Product Review: CallXpress 5.2 conquers enterprise inboxes
- 02 June, 1999 12:01
If you support many users who travel frequently, you have heard them clamour for a unified inbox. When they are on the road, their jobs would be greatly simplified if only they could read and respond to their e-mail, listen to their voice mail messages, and pick up faxes with one call.
With CallXpress Enterprise 5.2, you can give your users such a unified messaging system. Unfortunately, administering CallXpress Enterprise is not unified. You must still maintain separate lists of users and run different administration programs for the e-mail and voice/fax systems.
CallXpress Enterprise's main competitors are Lucent/Octel Unified Messenger and Nortel CallPilot, but its embrace of the enterprise sets it apart. For instance, it is much more scalable than Unified Messenger, with 128 ports per server; supports Microsoft Exchange, Microsoft Outlook, and Lotus Notes; and, unlike Unified Messenger, has an integrated, proprietary fax system. And unlike CallPilot, CallXpress Enterprise integrates e-mail with voice capabilities, so users can listen to their e-mail messages over the phone.
AVT added several features to version 5.2 to make CallXpress Enterprise easier to configure and manage in large installations. In previous versions, you had to enter all voice mail user information by hand. But now CallXpress Enterprise has an import function that reads a comma-separated file and builds the voice mail user list. Individual options come from a default template, so you still have to edit each user's profile to configure specific needs for the phone system.
Its new digital networking option will be a boon to organisations with geographically diverse users. It lets you use IP to pass messages between two CallXpress servers connected via the Internet. This may not be true IP-based telephony, but it does let you send a voice or fax message to any user known to the CallXpress system.
Getting the system running requires a good understanding of telephony, Windows NT administration, Exchange 5.5 administration, and the AVT system. You also need to understand the phone system to which you are connecting CallXpress Enterprise.
Through AVT-authorised dealer KTS Services, I installed CallXpress Enterprise to work with an Exchange 5.5 and Outlook 97-based system. I liked the way the CallXpress client integrated with Outlook, giving me full control over all of my messages from within my e-mail client. I could even record and respond to voice messages from my laptop. CallXpress Enterprise adds a new form to Outlook for reading and responding to voice messages, letting users play back or record with speakers and a microphone attached to sound cards. Users can also forward voice messages via e-mail to anyone.
CallXpress Enterprise also gives users full control over their messages from the telephone. I was able to listen to e-mail and voice messages using a standard Touch-Tone phone. The text-to-speech voice quality is not great, but it is intelligible. Users can forward all messages, including fax messages, to any other number in the system.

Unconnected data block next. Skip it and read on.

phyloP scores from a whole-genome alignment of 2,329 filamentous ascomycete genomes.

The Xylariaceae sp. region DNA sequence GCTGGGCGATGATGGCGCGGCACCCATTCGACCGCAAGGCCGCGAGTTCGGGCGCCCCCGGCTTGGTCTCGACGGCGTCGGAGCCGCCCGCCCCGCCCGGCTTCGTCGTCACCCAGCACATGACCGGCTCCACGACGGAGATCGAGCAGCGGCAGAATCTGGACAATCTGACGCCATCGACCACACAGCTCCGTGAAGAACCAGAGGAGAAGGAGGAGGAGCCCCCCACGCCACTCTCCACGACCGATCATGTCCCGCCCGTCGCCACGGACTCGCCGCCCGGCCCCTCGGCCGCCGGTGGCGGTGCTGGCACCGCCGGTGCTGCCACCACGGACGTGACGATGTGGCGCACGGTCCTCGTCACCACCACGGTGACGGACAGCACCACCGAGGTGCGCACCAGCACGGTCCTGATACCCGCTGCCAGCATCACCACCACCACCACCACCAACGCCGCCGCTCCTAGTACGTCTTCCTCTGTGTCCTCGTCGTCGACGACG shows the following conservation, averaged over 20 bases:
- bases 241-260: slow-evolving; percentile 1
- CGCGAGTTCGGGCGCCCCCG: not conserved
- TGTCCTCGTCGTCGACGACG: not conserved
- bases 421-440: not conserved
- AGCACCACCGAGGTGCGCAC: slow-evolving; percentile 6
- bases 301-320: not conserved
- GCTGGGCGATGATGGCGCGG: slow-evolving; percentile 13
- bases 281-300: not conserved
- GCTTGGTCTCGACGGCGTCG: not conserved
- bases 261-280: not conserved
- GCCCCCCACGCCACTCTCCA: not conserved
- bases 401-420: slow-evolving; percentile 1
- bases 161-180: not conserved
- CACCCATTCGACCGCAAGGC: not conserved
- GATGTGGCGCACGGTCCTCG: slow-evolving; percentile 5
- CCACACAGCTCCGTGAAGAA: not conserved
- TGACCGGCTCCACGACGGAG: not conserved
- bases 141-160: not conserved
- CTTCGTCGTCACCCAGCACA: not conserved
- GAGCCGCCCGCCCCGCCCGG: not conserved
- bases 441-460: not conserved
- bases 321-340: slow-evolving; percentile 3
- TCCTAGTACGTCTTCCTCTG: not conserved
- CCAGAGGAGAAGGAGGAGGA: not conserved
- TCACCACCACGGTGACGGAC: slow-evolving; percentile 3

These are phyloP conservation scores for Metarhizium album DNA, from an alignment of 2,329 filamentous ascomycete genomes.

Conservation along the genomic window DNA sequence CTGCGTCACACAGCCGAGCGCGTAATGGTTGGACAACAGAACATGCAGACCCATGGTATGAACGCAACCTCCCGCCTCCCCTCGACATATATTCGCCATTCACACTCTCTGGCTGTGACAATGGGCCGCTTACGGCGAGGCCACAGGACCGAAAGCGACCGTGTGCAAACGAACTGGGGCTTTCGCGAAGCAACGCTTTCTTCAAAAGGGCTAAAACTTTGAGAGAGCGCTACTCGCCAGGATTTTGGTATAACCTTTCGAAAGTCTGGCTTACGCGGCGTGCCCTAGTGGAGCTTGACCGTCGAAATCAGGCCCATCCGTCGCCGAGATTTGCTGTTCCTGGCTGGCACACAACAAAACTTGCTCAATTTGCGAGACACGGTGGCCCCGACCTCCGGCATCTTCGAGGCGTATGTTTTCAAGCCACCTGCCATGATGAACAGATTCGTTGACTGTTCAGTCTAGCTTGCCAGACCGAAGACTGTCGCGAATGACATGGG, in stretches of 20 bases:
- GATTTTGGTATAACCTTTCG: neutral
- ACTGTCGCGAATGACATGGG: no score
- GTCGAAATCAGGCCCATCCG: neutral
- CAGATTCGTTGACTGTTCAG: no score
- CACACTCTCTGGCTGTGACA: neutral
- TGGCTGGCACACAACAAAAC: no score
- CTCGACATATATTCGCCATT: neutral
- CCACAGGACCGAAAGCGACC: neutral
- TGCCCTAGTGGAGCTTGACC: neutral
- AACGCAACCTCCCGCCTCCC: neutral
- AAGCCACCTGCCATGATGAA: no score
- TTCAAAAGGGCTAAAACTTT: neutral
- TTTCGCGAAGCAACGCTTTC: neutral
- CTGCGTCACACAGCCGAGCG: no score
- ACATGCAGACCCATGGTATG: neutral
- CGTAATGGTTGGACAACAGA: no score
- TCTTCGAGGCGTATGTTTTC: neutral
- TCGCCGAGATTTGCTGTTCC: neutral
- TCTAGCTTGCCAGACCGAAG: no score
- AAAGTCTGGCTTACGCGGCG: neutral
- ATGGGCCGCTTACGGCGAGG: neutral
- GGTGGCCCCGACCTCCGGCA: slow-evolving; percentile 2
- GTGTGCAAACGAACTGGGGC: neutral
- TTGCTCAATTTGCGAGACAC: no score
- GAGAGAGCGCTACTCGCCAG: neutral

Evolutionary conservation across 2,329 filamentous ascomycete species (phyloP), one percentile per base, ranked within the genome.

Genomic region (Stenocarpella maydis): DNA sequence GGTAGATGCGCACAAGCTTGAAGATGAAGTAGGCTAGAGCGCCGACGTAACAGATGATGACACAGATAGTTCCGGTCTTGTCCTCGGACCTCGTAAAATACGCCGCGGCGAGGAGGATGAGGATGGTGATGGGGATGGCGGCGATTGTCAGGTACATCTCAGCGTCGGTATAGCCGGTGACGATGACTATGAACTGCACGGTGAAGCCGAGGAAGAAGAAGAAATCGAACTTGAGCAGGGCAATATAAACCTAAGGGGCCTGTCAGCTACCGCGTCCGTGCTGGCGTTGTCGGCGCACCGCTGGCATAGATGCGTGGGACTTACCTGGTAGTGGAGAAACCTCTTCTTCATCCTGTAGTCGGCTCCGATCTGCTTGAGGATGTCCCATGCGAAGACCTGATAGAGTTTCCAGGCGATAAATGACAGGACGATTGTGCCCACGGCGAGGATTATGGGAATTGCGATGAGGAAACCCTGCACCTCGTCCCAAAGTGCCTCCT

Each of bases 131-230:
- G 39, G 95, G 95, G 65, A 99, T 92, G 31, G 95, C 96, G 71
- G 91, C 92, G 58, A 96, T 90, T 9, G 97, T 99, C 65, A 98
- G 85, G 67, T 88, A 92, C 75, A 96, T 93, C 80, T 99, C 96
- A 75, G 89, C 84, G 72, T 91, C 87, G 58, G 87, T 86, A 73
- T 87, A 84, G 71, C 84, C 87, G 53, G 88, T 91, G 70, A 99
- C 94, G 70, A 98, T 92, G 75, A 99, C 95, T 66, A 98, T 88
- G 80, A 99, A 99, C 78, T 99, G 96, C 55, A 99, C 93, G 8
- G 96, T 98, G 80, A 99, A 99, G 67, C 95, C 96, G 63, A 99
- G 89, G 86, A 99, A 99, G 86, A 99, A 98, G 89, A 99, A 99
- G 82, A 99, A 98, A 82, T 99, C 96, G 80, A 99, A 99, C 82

CallXpress lets you store your voice and fax messages either on an AVT system or in the messaging system. With a server-based unified messaging approach, all e-mail, voice, and fax messages are stored on the server, so you will lose access to your voice and fax messages if the e-mail server goes down.
There is also a size penalty -- the CallXpress telephony server stores voice messages in a compressed format that requires roughly half the space of a corresponding .wav file on the server. And users will not get a call-waiting light on their phones.
All communication about your messages happens through your e-mail client when you use the server-based option.With this configuration, messages are not transferred between the two systems, resulting in better client performance.
You also can choose to cache voice and fax messages on the CallXpress telephony server. All messages received by the CallXpress telephony server are stored locally until a client requests them. Messages are transferred from the CallXpress server to the e-mail system and stored as attachments in either a .wav file or .tif format. This process requires some time to accomplish depending on the number and length of messages in the users' inboxes.
In the final analysis, how you configure CallXpress Enterprise comes down to what your users will tolerate. If you need the benefits of unified messaging while retaining functions such as a message-waiting light, you will want to go with the multiple message store option. Regardless, CallXpress Enterprise 5.2 offers a viable solution for companies looking for a way to integrate e-mail, voice, and fax messaging.
Paul Ferrill, based at Edwards Air Force Base, California, is a principal engineer at Avionics Test & Analysis Corp. He can be contacted at firstname.lastname@example.orgTHE BOTTOM LINE: GOODCallXpress Enterprise 5.2Summary: CallXpress provides a valuable solution for a mobile workforce that needs access to e-mail, fax, and voice messages from either a computer or telephone. The latest version adds enterprise-level administration tools for integrating the system into a large corporate e-mail system.
Business Case: CallXpress Enterprise's digital networking feature will reduce the cost of users passing messages between different locations, and its flexible message retrieval and handling capabilities will increase user productivity and customer response time.
+ Provides a single interface for e-mail, fax, and voice messages+ Can access all messages from a computer or phoneCons- Separate voice and e-mail administration programs- Server-based message offers no message-waiting light on users' phonesPlatforms: Server: Windows NT Server 4.0 with Service Pack 4; clients: Windows NT Workstation 4.0, Win95/98.